A3 Book section, Chapters in research books
‘Reaching Maturity’ or ‘Selling Out’? : The Idea of Green Growth in Finnish Green Party Environmental Discourses 1988–1995 (2023)


Matero, R.-M. (2023). ‘Reaching Maturity’ or ‘Selling Out’? : The Idea of Green Growth in Finnish Green Party Environmental Discourses 1988–1995. In V. Pál, T. Räsänen, & M. Saikku (Eds.), Green Development or Greenwashing? : Environmental Histories of Finland (pp. 31-47). White Horse Press. https://www.jstor.org/stable/jj.7193881.7


JYU authors or editors


Publication details

All authors or editorsMatero, Risto-Matti

Parent publicationGreen Development or Greenwashing? : Environmental Histories of Finland

Parent publication editorsPál, Viktor; Räsänen, Tuomas; Saikku, Mikko

ISBN 978-1-912186-76-1

eISBN978-1-912186-77-8

Publication year2023

Pages range31-47

Number of pages in the book239

PublisherWhite Horse Press

Place of PublicationWinwick

Publication countryUnited Kingdom

Publication languageEnglish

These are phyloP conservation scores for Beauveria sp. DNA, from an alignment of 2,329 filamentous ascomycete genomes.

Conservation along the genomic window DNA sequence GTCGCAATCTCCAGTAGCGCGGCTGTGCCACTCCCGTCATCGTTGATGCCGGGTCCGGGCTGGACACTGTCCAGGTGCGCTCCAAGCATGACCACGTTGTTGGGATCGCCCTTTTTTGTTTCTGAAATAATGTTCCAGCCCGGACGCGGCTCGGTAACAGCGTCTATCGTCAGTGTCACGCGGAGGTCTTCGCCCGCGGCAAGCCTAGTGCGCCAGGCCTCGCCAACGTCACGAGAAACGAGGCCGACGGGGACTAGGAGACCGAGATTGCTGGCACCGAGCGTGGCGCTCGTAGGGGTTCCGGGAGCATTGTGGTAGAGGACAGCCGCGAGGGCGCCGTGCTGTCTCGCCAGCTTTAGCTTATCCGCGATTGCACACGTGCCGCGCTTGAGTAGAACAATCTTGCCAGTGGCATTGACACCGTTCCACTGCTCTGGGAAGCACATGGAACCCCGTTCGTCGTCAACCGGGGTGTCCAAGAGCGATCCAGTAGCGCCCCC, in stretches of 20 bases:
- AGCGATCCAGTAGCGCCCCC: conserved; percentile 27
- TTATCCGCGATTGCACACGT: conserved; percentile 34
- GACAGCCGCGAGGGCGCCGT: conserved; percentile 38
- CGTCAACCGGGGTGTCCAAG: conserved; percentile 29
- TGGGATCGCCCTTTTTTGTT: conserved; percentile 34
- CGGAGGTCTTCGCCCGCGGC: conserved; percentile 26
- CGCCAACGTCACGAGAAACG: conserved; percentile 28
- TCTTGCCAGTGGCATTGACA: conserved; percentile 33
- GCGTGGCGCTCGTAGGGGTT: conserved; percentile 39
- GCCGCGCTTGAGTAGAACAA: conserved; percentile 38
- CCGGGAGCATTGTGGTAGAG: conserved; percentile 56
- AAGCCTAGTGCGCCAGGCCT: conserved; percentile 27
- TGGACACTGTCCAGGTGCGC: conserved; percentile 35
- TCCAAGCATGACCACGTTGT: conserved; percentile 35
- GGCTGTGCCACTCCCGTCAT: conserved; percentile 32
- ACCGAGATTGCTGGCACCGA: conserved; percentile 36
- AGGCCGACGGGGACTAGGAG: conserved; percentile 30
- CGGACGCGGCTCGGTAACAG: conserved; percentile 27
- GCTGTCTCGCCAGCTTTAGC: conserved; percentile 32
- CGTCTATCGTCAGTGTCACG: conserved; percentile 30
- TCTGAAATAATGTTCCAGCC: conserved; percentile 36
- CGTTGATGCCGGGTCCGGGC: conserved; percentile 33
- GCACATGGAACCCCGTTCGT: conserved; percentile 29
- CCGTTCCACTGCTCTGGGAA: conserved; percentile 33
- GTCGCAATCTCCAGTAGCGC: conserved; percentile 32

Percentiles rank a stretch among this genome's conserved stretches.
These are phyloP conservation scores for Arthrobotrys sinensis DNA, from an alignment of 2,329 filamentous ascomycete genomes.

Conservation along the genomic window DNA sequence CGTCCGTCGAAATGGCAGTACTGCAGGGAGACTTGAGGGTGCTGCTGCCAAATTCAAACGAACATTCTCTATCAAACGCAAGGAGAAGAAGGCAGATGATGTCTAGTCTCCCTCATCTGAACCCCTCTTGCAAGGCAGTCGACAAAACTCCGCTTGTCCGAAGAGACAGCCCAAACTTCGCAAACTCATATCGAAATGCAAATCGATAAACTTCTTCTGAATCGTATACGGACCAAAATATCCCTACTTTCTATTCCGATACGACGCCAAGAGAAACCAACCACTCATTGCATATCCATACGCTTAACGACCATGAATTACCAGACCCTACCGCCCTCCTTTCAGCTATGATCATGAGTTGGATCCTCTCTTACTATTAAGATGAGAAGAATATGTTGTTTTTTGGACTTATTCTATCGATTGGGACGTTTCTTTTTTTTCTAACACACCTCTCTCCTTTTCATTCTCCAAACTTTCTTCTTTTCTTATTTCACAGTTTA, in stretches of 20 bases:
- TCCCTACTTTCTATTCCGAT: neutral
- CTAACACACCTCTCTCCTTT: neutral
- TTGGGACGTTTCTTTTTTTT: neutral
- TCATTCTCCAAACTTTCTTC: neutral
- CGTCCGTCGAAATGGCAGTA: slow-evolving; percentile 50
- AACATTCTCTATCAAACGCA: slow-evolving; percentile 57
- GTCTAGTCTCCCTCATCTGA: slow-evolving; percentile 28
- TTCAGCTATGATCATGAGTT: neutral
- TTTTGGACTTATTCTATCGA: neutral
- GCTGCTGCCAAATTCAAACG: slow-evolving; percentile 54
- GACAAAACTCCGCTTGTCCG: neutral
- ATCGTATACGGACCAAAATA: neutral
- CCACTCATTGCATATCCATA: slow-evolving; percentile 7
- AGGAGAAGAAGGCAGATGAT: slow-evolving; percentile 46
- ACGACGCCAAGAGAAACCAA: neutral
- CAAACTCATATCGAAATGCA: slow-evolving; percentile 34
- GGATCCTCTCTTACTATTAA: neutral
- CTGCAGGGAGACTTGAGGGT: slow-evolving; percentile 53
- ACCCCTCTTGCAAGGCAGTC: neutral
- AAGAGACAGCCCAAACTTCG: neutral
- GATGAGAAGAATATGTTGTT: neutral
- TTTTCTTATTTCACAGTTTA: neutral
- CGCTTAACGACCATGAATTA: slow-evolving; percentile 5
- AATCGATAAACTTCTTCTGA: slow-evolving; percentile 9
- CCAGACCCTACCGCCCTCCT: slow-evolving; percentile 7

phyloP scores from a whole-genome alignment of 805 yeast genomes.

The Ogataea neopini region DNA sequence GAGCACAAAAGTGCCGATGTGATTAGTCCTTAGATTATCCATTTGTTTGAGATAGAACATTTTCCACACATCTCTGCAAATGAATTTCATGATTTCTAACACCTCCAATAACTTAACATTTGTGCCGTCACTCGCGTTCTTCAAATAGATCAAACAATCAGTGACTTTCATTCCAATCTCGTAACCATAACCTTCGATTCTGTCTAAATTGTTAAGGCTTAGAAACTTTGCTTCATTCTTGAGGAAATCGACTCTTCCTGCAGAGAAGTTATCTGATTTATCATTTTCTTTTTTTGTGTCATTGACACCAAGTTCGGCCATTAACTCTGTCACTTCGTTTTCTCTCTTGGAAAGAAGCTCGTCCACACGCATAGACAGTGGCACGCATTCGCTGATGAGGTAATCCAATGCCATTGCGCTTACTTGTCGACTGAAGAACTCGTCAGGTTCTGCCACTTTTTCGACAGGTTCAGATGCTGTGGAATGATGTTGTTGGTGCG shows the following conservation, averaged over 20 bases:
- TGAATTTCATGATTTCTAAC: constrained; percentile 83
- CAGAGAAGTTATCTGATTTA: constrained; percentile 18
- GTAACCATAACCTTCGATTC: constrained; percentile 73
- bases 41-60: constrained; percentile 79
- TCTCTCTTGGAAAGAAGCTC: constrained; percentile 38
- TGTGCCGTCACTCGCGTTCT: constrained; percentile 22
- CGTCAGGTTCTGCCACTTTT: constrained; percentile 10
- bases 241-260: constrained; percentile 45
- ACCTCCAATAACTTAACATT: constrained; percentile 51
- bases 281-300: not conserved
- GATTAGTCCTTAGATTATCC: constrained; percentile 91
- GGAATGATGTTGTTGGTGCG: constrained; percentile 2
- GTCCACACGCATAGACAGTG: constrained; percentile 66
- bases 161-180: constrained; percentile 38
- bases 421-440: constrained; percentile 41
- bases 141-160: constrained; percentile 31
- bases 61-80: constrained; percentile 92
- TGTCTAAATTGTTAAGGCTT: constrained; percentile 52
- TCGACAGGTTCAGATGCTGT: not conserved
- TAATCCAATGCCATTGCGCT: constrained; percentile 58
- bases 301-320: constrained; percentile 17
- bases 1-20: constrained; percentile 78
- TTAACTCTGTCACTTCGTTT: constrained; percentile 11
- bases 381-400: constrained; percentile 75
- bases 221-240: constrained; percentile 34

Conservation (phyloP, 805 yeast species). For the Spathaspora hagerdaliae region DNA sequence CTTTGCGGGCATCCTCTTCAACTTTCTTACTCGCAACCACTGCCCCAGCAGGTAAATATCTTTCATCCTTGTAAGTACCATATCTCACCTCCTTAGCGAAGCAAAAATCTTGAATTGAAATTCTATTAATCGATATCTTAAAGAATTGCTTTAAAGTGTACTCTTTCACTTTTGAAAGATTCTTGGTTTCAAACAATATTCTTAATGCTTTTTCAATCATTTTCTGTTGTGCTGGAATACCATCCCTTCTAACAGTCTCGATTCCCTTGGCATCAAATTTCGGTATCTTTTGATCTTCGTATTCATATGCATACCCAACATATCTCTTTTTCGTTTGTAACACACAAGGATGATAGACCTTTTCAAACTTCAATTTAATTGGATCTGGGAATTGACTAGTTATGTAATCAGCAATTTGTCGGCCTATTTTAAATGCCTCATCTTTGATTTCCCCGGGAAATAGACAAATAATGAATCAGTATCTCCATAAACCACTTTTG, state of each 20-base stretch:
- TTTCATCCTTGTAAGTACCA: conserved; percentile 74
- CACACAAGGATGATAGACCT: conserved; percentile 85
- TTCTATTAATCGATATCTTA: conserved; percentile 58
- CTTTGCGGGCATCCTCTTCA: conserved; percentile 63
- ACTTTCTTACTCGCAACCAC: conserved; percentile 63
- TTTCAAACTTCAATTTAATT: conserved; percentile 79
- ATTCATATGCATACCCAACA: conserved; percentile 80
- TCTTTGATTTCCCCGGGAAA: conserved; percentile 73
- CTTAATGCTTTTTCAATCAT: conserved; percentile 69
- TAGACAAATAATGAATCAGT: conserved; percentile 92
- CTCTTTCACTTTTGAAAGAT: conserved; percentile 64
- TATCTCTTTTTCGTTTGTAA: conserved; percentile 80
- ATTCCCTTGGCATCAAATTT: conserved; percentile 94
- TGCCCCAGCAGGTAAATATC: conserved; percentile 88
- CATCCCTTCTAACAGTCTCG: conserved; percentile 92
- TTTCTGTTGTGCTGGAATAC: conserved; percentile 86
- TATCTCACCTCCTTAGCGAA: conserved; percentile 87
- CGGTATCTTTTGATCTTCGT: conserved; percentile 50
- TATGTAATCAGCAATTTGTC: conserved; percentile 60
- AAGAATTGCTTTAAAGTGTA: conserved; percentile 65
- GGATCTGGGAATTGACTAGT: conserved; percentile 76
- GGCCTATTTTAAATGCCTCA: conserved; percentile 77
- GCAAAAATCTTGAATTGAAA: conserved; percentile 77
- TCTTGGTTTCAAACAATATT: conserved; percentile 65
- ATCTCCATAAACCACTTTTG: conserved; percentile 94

Persistent website addresshttps://www.jstor.org/stable/jj.7193881.7

Publication open accessOpenly available

Publication channel open accessOpen Access channel

Publication is parallel published (JYX)https://jyx.jyu.fi/handle/123456789/89651


Abstract

Over the past decades, major shifts have taken place in public environmental discourses transnationally, of which the Finnish Green party provides an illustrative example. Green parties were formed throughout Europe to represent radical alternative social movements and their growth-critical ideals. By the turn of the millennium, however, earlier radicalism was transformed into moderate ideals of green growth. This chapter demonstrates how green growth ideals were used as a political tool by the Finnish Green Party to better adapt to a free market political system, as well as some of the premises with which this turn was implemented. As a political act, the goal of implementing green growth ideals was to be more efficient within the prevailing political system. The need for such pragmatism can be explained with William Connolly’s framework of cultural belonging: in order to act meaningfully, one needs to adapt to the premises of the culture one operates in, causing a challenge for paradigm-shifting environmentalism to become implemented politically. The case of Finnish Green party ideological development provides an example of this transnational phenomenon.


Keywordsenvironmental policyGreen partiesgreen movementeconomic growthsustainable developmentpolitical systemsenvironmental protectionradicalismdiscourse


Contributing organizations


Ministry reportingYes

Reporting Year2023

Preliminary JUFO rating1


Last updated on 2024-03-04 at 21:56